I wanted to invite you to join me at the opening reception and brown bag tour for my thesis exhibition at the Blaffer gallery.

Kathy Kelley

Opening Reception
Friday, April 14, 7 to 9
Blaffer Gallery
located at University of Houston
in the Fine Art Building

Brown Bag Gallery Tour with artists,
Kathryn Kelley & Patrick Clifford

Wednesday, April 26, noon
Blaffer Gallery

Exhibition on Display
April 15-29, 10 to 5 (closed Sundays)

Excerpt from Exhibition Catalog

The 2006 School of Art Masters Thesis Exhibition presents works by thirteen students who graduate from the three-year Masters of Fine Arts program this spring with degrees in Ceramics (Patrick Clifford), Graphic Communications (Kathryn Kelley, Ray Ogar, Li Qiao, and Eddy Roberts), Painting (Rabe’a Ballin, Douglas Cason, Kristin Flanagan, Eric Michael Jones, and Janice Weeks), Photography (Rose Cosme and Austin Miller), and Sculpture (Aram Nagle). The exhibition features work from the students’ thesis projects, which culminate their studies and reflect each artist’s development of an individual voice. With this exhibition, which introduces these emerging artists’ works to the larger community, Blaffer reaches its goal to encourage creativity and to nuture independent thought in the university community and beyond.

The artworks in the exhibition, while diverse, share some common approaches and concerns. Three artists employ processes that pair the element of chance with control to explore formal artistic problems. Patrick Clifford uses both random actions and technical facility to make his subtle, minimalist stoneware pieces. Creating her paintings on the floor, Kristin Flanagan carefully pours acrylic paint on panels and then manipulates the surface with an airbrush or other tools to create refined, precise works that explore perception: the subtle shift between the macrocosm and the microcosm, between abstraction and representation. Using the most uncontrollable media of the three artists, Kathryn Kelley makes sculptural reliefs using tar in combination with plaster, nails, wire, or wood. The resulting works often defy the boundaries that attempt to contain them. The shallow, monochromatic spaces give an illusion of depth, implying an unknown quantity, and incorporate found objects to create dense, highly tangible works.

Other artists look outward, tackling social issues and public history—making observations about the past or speculations about the future to comment on the present. Douglas Cason’s library invites viewers to explore a selection of books with reinvented contents: the artist has altered the covers and texts by taking the books apart, drawing upon their pages, and finally rebinding them. Inspired by our increasingly high-tech culture, Ray Ogar comments on our changing communication tools and the potential dangers that accompany them. The artist offers a portal to an imaginary simulated world that is somewhat futuristic, but also conjures Victorian sensibilities. Also interested in the images of technology within society, Eddy Roberts makes video works that feature hand movements or gestures. He uses contour lines to give shape to hands and arms as they move through space in ordinary motions, bringing the personal space of the body to the digital environment. Examining the outcomes of globalization, Li Qiao offers Awakened Dragon, which melds a ubiquitous symbol of China’s prosperity, good fortune, and ascendancy with contemporary Western advertising. Commenting on the interrelation of Eastern and Western cultures and marketplaces, Li’s work embodies the tension between them.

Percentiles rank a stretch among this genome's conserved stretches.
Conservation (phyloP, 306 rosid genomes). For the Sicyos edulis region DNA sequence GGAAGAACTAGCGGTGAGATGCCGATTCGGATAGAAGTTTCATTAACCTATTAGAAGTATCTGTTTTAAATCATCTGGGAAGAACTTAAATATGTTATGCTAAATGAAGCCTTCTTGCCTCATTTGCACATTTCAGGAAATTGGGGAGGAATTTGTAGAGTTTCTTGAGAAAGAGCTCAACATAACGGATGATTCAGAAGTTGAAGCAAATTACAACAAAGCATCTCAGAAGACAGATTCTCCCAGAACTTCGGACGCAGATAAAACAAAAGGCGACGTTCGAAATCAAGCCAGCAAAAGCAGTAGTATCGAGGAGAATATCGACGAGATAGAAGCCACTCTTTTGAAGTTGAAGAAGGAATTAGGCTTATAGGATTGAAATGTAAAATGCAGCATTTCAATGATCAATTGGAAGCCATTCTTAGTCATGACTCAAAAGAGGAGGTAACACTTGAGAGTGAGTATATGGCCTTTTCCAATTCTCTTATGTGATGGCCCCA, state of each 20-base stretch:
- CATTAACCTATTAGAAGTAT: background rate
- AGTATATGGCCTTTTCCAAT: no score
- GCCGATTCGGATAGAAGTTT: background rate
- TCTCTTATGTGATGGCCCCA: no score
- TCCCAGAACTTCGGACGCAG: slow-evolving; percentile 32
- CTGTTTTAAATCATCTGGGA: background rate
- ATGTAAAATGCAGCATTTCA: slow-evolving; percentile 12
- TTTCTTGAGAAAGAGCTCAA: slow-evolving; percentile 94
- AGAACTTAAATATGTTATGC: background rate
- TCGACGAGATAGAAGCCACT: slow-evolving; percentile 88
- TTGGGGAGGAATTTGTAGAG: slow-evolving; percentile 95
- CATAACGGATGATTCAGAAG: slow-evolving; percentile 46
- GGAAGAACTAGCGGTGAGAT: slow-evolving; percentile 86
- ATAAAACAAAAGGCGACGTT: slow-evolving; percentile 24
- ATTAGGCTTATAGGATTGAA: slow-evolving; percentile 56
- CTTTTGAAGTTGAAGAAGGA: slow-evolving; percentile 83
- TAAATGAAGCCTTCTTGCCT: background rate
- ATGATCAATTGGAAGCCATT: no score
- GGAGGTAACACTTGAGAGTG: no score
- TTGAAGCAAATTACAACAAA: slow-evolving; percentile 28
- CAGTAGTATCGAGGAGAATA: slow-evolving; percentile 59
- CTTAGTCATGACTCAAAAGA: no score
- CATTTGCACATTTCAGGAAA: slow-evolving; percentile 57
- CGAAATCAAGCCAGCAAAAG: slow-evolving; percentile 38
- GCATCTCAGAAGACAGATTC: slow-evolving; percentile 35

While the artists discussed above are motivated by events and social forces in the public realm, other artists in the exhibition delve deeply into the pools of memory to create highly personal narratives that resonate with viewers’ experiences. Though her subject matter draws directly from her own life, Rabe’a Ballin’s portraits never let the viewer glimpse their subjects’ faces but instead shows the backs of their heads. Thus, the artist portrays her subjects not as specific individuals, but as archetypes. Also informed by his personal history, Aram Nagle has created a built environment where shifts in scale combine with a toy aesthetic to frame an allegory about two brothers as they journey toward adulthood.

The human condition, with all its emotional perils, dilemmas, and complexities, is also a recurrent theme. Austin Miller presents photographs of richly colored street scenes in far-flung locations such as Tokyo, Paris, Mexico City, and London, often glimpsed through the reflections of polished storefront windows. Navigating the territory between the real and the artificial, Rose Cosme’s photographs of domestic interior spaces—dark and dramatically lit—are inhabited by prosthetic devices or dummies, sometimes used in combination to fashion substitutes for human beings.. Also depicting extraordinary figures engaged in ordinary behavior, Eric Michael Jones explores complex interactions between children and adults, investigating both the mental state of children—fueled by compassion or cruelty—and adults’ emotional responses to them: tenderness and protectiveness as well as more sinister reactions. Examining the effects that mental states have on the physical realm, Janice Weeks’s work uncovers the internal and external spaces of the body, focusing on the internal processes of the arteries, the skin, or that most essential and symbolically loaded organ, the heart.